Welcome to volume two of my blog paying homage to the football clubs I've visited all over the world and the wonderful people responsible for keeping them going and looking after the stadiums, and in some cases basic grounds.

Since I was a little lad I've been fascinated in football and more so where games are played. With my love of travel and curiosity of the game I wanted to visit as many grounds and see games wherever possible. I was lucky that my Dad also loved the game and spent so much of his spare time taking me to matches. As I got older the boundaries widened owing to my location and increased wages to Europe and indeed the world. The sight of a stand or a floodlight pylon in the distance immediately hightens my senses and eagerness for a closer look.

I hope this site gives you the chance to share in my pleasure and experiences and maybe one day set you on the road to adventure. If you get half as much out of the hobby as I've done I can guarantee some great memories, good friends and stories to pass on to future generations.

Give your local club a go today. They'll be pleased to see you!

Everlasting thanks primarily to my late and very much missed and dearly loved parents; my Dad Bob Bernard and my Mum; Ann, who put up with endless years of football chat and my brothers Nick and Paul who gave me the chance and encouragement to do what I have. Thanks to all my friends who offer encouragement and Sally and Stan who inspire and give me great pride. Young Stan is showing a keen interest in my hobby!

Please feel free to post any comments (please use sensible language - I want everyone to be able to enjoy reading) or ask any questions relating to visiting grounds or events. If you want to see any ground reviewed please let me know. It will take quite some time for everywhere to appear, but make sure you keep having a look as the site is continually updated.

If you click on a lot of the pictures you will get a larger version on your screen.

I have also added links to video clips on youtube where appropriate for those of you who are bored of reading or are filling in time at work. I haven't always gone for the most obvious choices, but items that will be in some cases unusual but always historically interesting.

Click to see volume one of HAOTW.

Rob Bernard


September 2015

Saturday, August 11, 2012

Wootton Blue Cross

Wootton Blue Cross FC hail from the large village of Wootton, which is located a few miles outside Bedford. The club were formed in 1887, with the name reputedly coming with the new manager who had been formerly with the disbanded Hitchin Blue Cross FC.

Blue Cross started out life competing in the Bedford & District League before they joined the South Midlands League at the end of World War Two. The were crowned champions in 1948 and remained in the league until 1955 when they joined the United Counties League.

  Wootton won the league in 1968 and 1970 and then joined the new Premier Division a couple of seasons later. They finished runners up in 1981, but remained there without lifting the title. However, a difficult 2007-08 season when four different managers had a go in the hot seat led to relegation.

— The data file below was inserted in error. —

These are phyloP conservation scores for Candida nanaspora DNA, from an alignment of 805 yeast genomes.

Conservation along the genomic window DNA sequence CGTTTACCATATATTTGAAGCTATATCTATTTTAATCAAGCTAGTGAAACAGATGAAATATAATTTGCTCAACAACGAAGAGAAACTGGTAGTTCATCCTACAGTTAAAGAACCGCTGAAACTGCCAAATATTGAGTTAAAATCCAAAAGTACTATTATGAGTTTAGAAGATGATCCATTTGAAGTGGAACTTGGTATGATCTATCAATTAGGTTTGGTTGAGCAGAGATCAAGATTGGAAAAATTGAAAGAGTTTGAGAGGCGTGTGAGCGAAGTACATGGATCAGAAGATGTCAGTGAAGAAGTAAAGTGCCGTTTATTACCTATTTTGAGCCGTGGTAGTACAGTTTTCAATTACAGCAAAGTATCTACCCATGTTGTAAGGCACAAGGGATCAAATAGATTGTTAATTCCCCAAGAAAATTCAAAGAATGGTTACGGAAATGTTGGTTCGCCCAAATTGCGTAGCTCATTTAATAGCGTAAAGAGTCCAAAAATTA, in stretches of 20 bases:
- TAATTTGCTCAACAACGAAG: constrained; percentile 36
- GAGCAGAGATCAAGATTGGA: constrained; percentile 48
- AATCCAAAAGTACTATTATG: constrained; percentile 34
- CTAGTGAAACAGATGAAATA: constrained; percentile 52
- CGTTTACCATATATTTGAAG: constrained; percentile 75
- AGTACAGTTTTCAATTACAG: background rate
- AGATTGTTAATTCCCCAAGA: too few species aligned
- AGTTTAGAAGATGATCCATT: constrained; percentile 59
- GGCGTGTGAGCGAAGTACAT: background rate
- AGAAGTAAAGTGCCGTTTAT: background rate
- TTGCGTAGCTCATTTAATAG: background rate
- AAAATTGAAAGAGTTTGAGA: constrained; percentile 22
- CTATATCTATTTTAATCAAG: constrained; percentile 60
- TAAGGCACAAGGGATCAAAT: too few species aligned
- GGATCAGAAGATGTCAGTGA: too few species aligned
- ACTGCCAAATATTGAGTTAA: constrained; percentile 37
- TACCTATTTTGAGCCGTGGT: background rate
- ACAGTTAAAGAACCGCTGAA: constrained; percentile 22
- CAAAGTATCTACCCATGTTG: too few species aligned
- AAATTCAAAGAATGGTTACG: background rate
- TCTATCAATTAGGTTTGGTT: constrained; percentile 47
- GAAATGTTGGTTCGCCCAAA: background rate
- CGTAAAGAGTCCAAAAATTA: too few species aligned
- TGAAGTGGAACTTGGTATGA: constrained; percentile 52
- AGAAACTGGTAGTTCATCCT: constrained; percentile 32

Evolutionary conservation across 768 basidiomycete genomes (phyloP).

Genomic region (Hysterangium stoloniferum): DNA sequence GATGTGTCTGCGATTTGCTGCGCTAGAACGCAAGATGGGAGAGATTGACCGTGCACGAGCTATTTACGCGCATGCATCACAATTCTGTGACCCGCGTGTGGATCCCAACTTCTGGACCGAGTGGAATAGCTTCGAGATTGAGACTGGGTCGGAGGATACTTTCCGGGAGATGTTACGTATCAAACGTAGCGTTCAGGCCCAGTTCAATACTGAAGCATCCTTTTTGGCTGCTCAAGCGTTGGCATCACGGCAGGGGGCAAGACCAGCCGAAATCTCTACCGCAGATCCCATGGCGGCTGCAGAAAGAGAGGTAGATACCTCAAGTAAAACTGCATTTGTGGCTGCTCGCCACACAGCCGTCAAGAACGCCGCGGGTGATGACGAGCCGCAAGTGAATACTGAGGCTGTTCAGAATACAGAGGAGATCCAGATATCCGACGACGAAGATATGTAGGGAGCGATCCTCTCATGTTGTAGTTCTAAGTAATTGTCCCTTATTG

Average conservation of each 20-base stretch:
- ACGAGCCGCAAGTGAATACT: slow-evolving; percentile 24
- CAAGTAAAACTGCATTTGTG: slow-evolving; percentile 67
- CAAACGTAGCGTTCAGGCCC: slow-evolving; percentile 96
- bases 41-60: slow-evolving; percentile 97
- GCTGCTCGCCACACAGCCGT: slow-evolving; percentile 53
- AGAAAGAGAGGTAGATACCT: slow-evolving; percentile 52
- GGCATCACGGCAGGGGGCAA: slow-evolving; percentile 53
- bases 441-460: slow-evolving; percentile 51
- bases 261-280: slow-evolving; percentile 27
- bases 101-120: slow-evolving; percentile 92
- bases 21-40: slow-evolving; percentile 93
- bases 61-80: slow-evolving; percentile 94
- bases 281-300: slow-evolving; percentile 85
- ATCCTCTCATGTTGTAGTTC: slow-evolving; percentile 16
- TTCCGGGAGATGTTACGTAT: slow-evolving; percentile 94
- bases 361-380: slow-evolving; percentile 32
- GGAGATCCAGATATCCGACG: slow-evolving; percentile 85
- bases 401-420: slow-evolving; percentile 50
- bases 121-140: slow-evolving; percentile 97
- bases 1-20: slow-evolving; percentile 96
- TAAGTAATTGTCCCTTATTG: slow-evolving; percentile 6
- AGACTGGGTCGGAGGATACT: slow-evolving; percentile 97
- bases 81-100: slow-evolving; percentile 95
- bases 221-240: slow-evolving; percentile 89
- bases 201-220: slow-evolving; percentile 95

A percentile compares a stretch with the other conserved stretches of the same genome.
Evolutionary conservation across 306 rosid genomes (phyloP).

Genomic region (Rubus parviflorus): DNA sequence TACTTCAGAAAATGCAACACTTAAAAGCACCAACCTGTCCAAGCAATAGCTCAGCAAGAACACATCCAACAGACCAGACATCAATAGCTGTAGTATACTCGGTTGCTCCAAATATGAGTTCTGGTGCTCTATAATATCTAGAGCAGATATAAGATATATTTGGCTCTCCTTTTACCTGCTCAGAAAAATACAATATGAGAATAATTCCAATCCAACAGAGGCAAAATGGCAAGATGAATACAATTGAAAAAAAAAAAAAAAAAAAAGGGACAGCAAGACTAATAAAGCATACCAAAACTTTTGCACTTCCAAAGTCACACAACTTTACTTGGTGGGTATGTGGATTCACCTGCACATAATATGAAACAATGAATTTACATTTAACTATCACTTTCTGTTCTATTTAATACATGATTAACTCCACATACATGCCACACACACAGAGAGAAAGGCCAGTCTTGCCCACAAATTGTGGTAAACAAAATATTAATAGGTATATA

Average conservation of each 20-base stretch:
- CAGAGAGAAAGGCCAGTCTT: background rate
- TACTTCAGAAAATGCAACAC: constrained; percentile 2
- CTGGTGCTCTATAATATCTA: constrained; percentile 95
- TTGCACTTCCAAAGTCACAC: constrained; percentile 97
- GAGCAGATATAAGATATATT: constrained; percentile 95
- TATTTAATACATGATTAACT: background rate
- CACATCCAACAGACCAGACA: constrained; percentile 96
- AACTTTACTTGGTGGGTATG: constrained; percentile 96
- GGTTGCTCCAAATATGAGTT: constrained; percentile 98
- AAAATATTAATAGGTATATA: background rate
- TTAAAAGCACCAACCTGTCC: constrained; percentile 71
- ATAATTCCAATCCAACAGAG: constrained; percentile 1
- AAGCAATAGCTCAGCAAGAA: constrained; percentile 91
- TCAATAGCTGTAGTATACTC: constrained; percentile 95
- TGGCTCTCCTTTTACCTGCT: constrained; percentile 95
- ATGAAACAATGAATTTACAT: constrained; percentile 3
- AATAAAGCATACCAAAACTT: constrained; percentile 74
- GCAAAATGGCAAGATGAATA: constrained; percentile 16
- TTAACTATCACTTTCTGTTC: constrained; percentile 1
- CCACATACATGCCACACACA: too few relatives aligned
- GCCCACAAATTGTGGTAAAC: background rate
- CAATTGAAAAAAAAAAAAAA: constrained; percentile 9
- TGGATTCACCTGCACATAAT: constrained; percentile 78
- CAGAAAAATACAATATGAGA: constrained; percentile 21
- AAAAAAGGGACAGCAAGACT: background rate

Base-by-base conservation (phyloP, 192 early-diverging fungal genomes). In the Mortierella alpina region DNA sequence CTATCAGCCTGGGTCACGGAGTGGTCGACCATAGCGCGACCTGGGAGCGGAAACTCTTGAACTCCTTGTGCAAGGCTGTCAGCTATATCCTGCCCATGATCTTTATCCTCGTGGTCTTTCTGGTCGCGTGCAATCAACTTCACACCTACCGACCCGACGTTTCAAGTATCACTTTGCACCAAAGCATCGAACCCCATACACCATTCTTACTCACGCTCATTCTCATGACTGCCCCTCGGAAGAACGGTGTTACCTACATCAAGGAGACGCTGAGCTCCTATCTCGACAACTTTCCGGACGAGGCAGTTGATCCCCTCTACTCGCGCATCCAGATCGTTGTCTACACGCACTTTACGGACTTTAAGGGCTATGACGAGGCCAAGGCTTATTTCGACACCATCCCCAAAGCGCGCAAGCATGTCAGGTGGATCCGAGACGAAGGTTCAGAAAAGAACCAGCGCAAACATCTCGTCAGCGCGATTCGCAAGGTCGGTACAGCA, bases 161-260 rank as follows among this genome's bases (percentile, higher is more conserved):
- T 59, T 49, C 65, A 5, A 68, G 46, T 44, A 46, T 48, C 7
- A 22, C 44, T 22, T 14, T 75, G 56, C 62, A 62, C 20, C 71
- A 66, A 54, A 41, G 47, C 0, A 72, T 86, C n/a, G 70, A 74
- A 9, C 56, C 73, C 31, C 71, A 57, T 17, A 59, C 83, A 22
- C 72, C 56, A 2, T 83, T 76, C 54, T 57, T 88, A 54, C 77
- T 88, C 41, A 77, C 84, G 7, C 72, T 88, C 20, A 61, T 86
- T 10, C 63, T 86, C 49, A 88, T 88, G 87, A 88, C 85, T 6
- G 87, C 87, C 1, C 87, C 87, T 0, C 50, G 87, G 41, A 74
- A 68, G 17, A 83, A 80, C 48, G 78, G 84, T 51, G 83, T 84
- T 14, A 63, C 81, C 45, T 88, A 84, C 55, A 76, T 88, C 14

Former Premier League player and local lad Calum Davenport joined the club during the 2009-10 season in an attempt to get himself fit for a return to professional football. He stayed at the club the following season and took on a coaching role with the club.

Blue Cross resigned from the United Counties League Division One at the end of the 2012-13 season after finishing twelth, taking up a place in the Bedfordshire County Football League.

Wootton Blue Cross FC will compete in the Bedfordshire County Football League Premier Division in the 2013-14 season.

  My visit

Wednesday 1st August 2012

I had headed north after completing my early shift at work to meet up with fellow Scarborough Athletic fan Ian Anderson, who lived in Northampton. He had kindly suggested to drive me to that evenings pre season friendly between Bedford Town and Cambridge United, and also to a couple of nearby non league grounds before hand.

We had been to AFC Kempston Rovers and then arrived at the pretty village of Wootton. Weston Park was located down a small lane just off Bedford Road, the main thoroughfare of the village.

Ian parked up while I attracted the attention of a couple of blokes going about their work at the far side of the ground. I explained what I was doing and they welcomed me inside. One of them saw my Boro shirt and commented that he had a relation living in Ruston, just a few miles outside Scarborough. We had a little chat before I went inside and took my photos.

The ground was basic, but in a pleasant way. There wasn't a lot of room between the pitch and the boundary fence. A small path circled the playing area, with large brick dugouts located on the far side. The main spectator facilities were located under one roof at the front of the clubhouse and changing rooms, with seating and an area for those wishing to stand being catered for.

  I thanked the gents and got back into the car, where Ian was busy perusing the programmes I'd taken for him. We left and after a pleasant drive seeing a couple of tidy Bedford & District League grounds, we found a nice country inn to contemplate another excellent day for Team GB at the Olympics.

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